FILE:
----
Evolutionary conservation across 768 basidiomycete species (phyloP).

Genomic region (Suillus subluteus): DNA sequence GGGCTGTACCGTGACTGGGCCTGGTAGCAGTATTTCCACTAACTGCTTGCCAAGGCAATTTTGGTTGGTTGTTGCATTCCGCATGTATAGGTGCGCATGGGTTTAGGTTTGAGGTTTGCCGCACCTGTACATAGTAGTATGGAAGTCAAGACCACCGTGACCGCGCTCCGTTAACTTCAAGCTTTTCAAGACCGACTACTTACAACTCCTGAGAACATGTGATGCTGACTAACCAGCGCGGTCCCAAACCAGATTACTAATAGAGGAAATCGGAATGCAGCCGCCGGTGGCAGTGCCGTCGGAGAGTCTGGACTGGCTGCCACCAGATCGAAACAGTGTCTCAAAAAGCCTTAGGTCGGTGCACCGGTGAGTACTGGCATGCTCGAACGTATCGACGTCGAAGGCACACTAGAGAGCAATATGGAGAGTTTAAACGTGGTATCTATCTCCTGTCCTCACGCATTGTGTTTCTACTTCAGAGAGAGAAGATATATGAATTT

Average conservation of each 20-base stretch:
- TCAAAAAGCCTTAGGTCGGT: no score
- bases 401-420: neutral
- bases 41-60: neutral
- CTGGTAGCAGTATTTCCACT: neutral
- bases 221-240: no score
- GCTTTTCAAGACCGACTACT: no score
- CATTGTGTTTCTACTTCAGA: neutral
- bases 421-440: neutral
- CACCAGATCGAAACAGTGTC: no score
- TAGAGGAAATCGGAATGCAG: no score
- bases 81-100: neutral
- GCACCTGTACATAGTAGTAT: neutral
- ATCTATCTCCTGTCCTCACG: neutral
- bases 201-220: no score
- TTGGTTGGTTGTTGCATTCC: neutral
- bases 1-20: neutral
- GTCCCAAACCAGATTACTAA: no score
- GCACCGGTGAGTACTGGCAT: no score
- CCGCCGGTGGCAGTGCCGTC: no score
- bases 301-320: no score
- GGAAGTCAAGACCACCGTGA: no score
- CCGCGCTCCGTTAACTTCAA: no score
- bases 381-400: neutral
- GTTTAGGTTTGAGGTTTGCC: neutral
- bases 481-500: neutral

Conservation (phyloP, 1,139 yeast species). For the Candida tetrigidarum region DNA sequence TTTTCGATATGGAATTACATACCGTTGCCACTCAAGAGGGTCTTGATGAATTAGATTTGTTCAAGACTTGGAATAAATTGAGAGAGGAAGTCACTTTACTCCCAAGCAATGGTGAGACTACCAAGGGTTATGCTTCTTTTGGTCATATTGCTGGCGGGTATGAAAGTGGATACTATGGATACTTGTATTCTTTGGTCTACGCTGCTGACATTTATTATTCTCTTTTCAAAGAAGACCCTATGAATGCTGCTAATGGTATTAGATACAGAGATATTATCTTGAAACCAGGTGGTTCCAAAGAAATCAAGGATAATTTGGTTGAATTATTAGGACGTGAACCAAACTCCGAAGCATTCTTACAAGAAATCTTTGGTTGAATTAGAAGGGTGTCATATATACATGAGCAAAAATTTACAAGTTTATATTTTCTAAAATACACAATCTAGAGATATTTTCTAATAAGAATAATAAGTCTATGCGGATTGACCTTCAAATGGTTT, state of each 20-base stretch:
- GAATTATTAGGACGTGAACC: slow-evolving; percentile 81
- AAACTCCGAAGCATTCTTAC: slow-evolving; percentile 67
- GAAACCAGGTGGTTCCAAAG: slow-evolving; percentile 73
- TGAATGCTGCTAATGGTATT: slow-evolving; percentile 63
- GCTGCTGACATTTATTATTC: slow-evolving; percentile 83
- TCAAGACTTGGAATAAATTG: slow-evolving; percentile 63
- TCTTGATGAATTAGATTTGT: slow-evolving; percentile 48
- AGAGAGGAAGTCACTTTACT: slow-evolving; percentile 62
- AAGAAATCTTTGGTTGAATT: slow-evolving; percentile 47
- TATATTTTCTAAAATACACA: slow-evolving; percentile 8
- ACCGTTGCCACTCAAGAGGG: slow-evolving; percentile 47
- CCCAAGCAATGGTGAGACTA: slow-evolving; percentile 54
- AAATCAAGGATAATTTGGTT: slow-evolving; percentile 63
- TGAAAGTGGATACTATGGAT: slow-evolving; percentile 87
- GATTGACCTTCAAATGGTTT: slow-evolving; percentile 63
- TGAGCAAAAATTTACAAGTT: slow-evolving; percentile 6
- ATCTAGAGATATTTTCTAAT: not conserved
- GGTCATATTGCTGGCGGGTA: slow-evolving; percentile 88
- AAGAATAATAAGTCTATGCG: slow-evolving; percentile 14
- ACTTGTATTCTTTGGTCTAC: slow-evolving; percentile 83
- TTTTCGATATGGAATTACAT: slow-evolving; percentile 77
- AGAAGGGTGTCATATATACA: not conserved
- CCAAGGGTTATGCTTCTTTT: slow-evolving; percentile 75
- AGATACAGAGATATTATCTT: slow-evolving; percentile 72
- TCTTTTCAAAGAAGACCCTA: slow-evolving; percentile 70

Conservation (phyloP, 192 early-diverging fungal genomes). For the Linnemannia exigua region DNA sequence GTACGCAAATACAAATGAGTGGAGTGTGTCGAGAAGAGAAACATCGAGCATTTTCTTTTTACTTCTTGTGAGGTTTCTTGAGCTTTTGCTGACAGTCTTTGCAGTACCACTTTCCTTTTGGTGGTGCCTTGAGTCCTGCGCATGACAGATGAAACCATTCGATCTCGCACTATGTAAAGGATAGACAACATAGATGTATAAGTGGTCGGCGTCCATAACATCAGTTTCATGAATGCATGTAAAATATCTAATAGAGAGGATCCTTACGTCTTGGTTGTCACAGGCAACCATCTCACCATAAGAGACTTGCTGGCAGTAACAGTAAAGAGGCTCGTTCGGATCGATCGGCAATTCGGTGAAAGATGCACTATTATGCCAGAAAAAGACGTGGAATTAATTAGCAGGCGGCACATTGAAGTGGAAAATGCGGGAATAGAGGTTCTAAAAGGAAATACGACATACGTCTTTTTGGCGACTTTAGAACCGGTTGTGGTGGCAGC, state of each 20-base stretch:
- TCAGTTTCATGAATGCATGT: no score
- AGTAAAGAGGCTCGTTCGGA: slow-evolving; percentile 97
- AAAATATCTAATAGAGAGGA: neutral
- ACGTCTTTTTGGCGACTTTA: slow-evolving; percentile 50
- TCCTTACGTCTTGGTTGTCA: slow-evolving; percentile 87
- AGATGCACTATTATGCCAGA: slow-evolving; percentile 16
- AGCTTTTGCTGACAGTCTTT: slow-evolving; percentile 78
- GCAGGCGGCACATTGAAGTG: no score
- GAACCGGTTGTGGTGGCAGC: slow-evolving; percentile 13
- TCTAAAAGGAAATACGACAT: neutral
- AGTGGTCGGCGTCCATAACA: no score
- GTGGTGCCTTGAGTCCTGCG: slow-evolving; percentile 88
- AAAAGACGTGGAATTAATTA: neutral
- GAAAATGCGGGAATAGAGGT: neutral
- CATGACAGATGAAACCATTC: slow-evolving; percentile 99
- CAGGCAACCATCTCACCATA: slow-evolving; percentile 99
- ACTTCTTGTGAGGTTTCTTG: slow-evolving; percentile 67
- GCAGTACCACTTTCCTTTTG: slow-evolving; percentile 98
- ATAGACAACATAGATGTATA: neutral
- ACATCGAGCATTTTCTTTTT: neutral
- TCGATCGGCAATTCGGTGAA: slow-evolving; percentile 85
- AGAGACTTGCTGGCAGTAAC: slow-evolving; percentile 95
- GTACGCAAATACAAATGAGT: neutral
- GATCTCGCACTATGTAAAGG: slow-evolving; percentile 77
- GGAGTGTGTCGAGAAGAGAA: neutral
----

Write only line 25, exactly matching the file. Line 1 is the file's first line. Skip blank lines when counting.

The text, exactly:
- CCGCGCTCCGTTAACTTCAA: no score